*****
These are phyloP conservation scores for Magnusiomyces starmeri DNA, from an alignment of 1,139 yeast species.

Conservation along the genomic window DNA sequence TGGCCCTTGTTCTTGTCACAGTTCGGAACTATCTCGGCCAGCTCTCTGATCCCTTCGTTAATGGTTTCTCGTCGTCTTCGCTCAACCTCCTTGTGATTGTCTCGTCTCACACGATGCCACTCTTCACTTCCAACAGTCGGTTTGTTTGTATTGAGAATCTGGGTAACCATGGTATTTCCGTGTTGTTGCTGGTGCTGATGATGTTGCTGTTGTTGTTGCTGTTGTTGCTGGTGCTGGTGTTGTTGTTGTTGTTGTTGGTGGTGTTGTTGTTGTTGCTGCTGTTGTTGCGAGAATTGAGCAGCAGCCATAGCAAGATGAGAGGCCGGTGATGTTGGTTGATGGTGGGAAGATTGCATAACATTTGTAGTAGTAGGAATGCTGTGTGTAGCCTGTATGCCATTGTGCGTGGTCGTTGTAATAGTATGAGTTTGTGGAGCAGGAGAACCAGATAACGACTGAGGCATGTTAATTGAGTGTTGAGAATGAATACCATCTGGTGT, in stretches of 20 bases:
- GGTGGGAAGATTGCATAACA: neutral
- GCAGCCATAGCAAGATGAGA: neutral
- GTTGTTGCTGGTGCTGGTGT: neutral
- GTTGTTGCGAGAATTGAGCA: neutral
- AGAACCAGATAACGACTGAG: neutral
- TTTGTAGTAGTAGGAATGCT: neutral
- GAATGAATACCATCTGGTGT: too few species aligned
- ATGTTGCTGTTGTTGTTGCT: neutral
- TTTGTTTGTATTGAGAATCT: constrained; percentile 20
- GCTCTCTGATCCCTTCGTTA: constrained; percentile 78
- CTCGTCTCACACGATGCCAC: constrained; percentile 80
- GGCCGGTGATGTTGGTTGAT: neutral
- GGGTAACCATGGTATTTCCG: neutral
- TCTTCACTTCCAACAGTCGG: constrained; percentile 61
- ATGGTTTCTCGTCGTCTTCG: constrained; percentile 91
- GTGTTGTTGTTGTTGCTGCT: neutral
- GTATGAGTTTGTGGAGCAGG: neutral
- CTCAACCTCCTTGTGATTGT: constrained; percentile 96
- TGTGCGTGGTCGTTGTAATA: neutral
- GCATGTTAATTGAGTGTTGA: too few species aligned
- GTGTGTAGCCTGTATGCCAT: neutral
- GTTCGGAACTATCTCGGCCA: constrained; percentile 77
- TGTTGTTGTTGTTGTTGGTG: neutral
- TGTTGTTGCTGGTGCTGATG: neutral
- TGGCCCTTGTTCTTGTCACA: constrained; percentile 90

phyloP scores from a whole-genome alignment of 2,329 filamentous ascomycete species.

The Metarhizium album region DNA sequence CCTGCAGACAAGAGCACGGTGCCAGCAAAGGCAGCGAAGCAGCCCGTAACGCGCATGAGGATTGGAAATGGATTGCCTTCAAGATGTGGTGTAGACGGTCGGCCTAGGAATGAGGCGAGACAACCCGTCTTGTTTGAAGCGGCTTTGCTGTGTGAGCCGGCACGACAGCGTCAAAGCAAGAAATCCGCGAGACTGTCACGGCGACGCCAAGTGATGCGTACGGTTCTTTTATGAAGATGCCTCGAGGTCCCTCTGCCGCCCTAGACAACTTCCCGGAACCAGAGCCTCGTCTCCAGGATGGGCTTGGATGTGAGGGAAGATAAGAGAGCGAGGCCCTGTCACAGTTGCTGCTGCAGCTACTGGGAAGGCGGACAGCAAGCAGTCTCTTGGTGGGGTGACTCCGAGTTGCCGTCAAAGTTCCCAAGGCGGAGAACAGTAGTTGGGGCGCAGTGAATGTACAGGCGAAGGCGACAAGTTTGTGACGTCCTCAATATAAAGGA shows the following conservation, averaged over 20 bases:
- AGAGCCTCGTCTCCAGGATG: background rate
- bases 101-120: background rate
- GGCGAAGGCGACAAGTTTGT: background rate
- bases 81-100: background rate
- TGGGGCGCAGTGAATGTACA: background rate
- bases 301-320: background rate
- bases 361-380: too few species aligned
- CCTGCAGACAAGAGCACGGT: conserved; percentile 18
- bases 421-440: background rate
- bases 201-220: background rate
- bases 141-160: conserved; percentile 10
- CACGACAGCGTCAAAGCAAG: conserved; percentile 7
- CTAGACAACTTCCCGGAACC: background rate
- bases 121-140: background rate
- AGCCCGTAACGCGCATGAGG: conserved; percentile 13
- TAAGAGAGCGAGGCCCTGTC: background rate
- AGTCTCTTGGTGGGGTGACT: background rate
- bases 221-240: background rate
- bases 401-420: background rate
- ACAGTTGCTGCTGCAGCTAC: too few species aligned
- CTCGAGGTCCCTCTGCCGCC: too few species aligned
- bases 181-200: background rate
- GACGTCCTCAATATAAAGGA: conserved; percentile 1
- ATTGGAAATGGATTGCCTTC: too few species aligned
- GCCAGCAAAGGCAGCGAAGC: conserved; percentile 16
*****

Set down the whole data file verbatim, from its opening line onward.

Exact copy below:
These are phyloP conservation scores for Magnusiomyces starmeri DNA, from an alignment of 1,139 yeast species.

Conservation along the genomic window DNA sequence TGGCCCTTGTTCTTGTCACAGTTCGGAACTATCTCGGCCAGCTCTCTGATCCCTTCGTTAATGGTTTCTCGTCGTCTTCGCTCAACCTCCTTGTGATTGTCTCGTCTCACACGATGCCACTCTTCACTTCCAACAGTCGGTTTGTTTGTATTGAGAATCTGGGTAACCATGGTATTTCCGTGTTGTTGCTGGTGCTGATGATGTTGCTGTTGTTGTTGCTGTTGTTGCTGGTGCTGGTGTTGTTGTTGTTGTTGTTGGTGGTGTTGTTGTTGTTGCTGCTGTTGTTGCGAGAATTGAGCAGCAGCCATAGCAAGATGAGAGGCCGGTGATGTTGGTTGATGGTGGGAAGATTGCATAACATTTGTAGTAGTAGGAATGCTGTGTGTAGCCTGTATGCCATTGTGCGTGGTCGTTGTAATAGTATGAGTTTGTGGAGCAGGAGAACCAGATAACGACTGAGGCATGTTAATTGAGTGTTGAGAATGAATACCATCTGGTGT, in stretches of 20 bases:
- GGTGGGAAGATTGCATAACA: neutral
- GCAGCCATAGCAAGATGAGA: neutral
- GTTGTTGCTGGTGCTGGTGT: neutral
- GTTGTTGCGAGAATTGAGCA: neutral
- AGAACCAGATAACGACTGAG: neutral
- TTTGTAGTAGTAGGAATGCT: neutral
- GAATGAATACCATCTGGTGT: too few species aligned
- ATGTTGCTGTTGTTGTTGCT: neutral
- TTTGTTTGTATTGAGAATCT: constrained; percentile 20
- GCTCTCTGATCCCTTCGTTA: constrained; percentile 78
- CTCGTCTCACACGATGCCAC: constrained; percentile 80
- GGCCGGTGATGTTGGTTGAT: neutral
- GGGTAACCATGGTATTTCCG: neutral
- TCTTCACTTCCAACAGTCGG: constrained; percentile 61
- ATGGTTTCTCGTCGTCTTCG: constrained; percentile 91
- GTGTTGTTGTTGTTGCTGCT: neutral
- GTATGAGTTTGTGGAGCAGG: neutral
- CTCAACCTCCTTGTGATTGT: constrained; percentile 96
- TGTGCGTGGTCGTTGTAATA: neutral
- GCATGTTAATTGAGTGTTGA: too few species aligned
- GTGTGTAGCCTGTATGCCAT: neutral
- GTTCGGAACTATCTCGGCCA: constrained; percentile 77
- TGTTGTTGTTGTTGTTGGTG: neutral
- TGTTGTTGCTGGTGCTGATG: neutral
- TGGCCCTTGTTCTTGTCACA: constrained; percentile 90

phyloP scores from a whole-genome alignment of 2,329 filamentous ascomycete species.

The Metarhizium album region DNA sequence CCTGCAGACAAGAGCACGGTGCCAGCAAAGGCAGCGAAGCAGCCCGTAACGCGCATGAGGATTGGAAATGGATTGCCTTCAAGATGTGGTGTAGACGGTCGGCCTAGGAATGAGGCGAGACAACCCGTCTTGTTTGAAGCGGCTTTGCTGTGTGAGCCGGCACGACAGCGTCAAAGCAAGAAATCCGCGAGACTGTCACGGCGACGCCAAGTGATGCGTACGGTTCTTTTATGAAGATGCCTCGAGGTCCCTCTGCCGCCCTAGACAACTTCCCGGAACCAGAGCCTCGTCTCCAGGATGGGCTTGGATGTGAGGGAAGATAAGAGAGCGAGGCCCTGTCACAGTTGCTGCTGCAGCTACTGGGAAGGCGGACAGCAAGCAGTCTCTTGGTGGGGTGACTCCGAGTTGCCGTCAAAGTTCCCAAGGCGGAGAACAGTAGTTGGGGCGCAGTGAATGTACAGGCGAAGGCGACAAGTTTGTGACGTCCTCAATATAAAGGA shows the following conservation, averaged over 20 bases:
- AGAGCCTCGTCTCCAGGATG: background rate
- bases 101-120: background rate
- GGCGAAGGCGACAAGTTTGT: background rate
- bases 81-100: background rate
- TGGGGCGCAGTGAATGTACA: background rate
- bases 301-320: background rate
- bases 361-380: too few species aligned
- CCTGCAGACAAGAGCACGGT: conserved; percentile 18
- bases 421-440: background rate
- bases 201-220: background rate
- bases 141-160: conserved; percentile 10
- CACGACAGCGTCAAAGCAAG: conserved; percentile 7
- CTAGACAACTTCCCGGAACC: background rate
- bases 121-140: background rate
- AGCCCGTAACGCGCATGAGG: conserved; percentile 13
- TAAGAGAGCGAGGCCCTGTC: background rate
- AGTCTCTTGGTGGGGTGACT: background rate
- bases 221-240: background rate
- bases 401-420: background rate
- ACAGTTGCTGCTGCAGCTAC: too few species aligned
- CTCGAGGTCCCTCTGCCGCC: too few species aligned
- bases 181-200: background rate
- GACGTCCTCAATATAAAGGA: conserved; percentile 1
- ATTGGAAATGGATTGCCTTC: too few species aligned
- GCCAGCAAAGGCAGCGAAGC: conserved; percentile 16